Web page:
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Trier is considered the oldest city in Germany and is virtually the stronghold of Roman legacies. For history and culture lovers who spend their holidays in the Moselle region, a visit to Trier is almost obligatory.

© Trier Tourismus und Marketing GmbH
© Trier Tourismus und Marketing GmbH
© Trier Tourismus und Marketing GmbH
© Trier Tourismus und Marketing GmbH
© Trier Tourismus und Marketing GmbH

Founded more than 2000 years ago as Augusta Treverorum, the city has so many monuments from Roman times that we can only list the most famous ones here:

High Cathedral St. Peter
The mighty cathedral, which can be seen today, would appear quite small against the double church, once extending from today's cathedral area to the main market square.
All generations from late antiquity to the present have left their architectural and artistic mark on the cathedral. The most precious relic is the Holy Rock, according to legend brought to Trier by Helena, the mother of Emperor Constantine.

Rhenish State Museum
An absolute must for Roman friends: here you will find the most extensive collection on all topics of life in the first four centuries of our era. The permanent exhibition shows the foundation of the city, monumental Roman tombs, magnificent mosaics and much more.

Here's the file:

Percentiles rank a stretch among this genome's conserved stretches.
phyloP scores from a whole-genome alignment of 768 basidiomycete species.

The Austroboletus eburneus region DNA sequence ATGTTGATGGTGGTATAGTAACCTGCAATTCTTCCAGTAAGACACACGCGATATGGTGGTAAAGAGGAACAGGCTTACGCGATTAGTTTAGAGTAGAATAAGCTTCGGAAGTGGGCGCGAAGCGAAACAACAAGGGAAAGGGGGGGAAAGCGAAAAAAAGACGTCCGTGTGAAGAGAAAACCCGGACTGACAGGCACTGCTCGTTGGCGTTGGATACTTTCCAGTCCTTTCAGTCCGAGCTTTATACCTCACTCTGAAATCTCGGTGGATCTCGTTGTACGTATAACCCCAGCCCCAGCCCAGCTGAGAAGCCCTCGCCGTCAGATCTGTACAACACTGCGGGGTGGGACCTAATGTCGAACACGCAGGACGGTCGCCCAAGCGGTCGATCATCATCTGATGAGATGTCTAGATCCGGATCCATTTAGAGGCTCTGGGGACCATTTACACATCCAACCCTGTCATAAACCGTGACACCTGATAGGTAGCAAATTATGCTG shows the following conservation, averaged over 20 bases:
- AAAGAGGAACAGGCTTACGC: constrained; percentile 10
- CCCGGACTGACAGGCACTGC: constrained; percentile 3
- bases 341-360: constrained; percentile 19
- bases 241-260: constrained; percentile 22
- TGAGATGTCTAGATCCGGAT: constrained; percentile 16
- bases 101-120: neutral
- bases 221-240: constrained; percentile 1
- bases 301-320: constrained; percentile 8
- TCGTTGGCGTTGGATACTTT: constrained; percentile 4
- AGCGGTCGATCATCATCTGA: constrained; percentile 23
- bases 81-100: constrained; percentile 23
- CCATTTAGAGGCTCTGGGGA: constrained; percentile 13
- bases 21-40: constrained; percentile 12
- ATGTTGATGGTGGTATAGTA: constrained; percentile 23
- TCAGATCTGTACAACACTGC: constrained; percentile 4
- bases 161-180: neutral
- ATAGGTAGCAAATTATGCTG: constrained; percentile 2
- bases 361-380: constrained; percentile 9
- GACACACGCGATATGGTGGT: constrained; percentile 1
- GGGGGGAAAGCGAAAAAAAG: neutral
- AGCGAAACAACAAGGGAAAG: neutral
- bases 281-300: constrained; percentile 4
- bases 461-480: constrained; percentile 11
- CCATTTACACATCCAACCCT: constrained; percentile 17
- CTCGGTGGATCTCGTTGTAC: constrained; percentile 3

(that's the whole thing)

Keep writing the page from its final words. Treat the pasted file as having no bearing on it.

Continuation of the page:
Constantine Basilica
67 metres long and 33 metres high inside, the former palace with throne room, built in the 4th century, is the largest single room of antiquity still preserved.
The interior of today's sacral building impresses with its dignified simplicity.

Roman bridge
Today it serves motorists, cyclists and pedestrians: the 400-metre-long Roman bridge built in the 2nd century is a rock-solid construction.
Seven pillars stand in the Moselle, the modern traffic flows here over one of the oldest bridges north of the Alps.

Built around the year 100, the theatre, like the other Roman buildings of Trier, is a UNESCO World Heritage Site. Once it accommodated 20,000 people, today it serves as a cultural site.
Summer concerts and top-class antique festivals with opera and drama animate the ancient theatre in the evening.

Imperial Baths
The luxurious Roman bathing culture was to culminate in the palace bath of the Kaiserthermen, but this complex was never completed. The underground heating and supply corridors are widely ramified and worth seeing. Today, the Kaiserthermen serve as a backdrop for high-quality events.

Porta Nigra
The city gate blackened by soot, made of sandstone blocks weighing up to six tons, is the landmark of Trier. Built around 180, it is the best preserved of its kind north of the Alps and houses the remains of a medieval double church.

Source: "Straße der Römer"



Our colleagues of the tourist information office Trier are happy to help you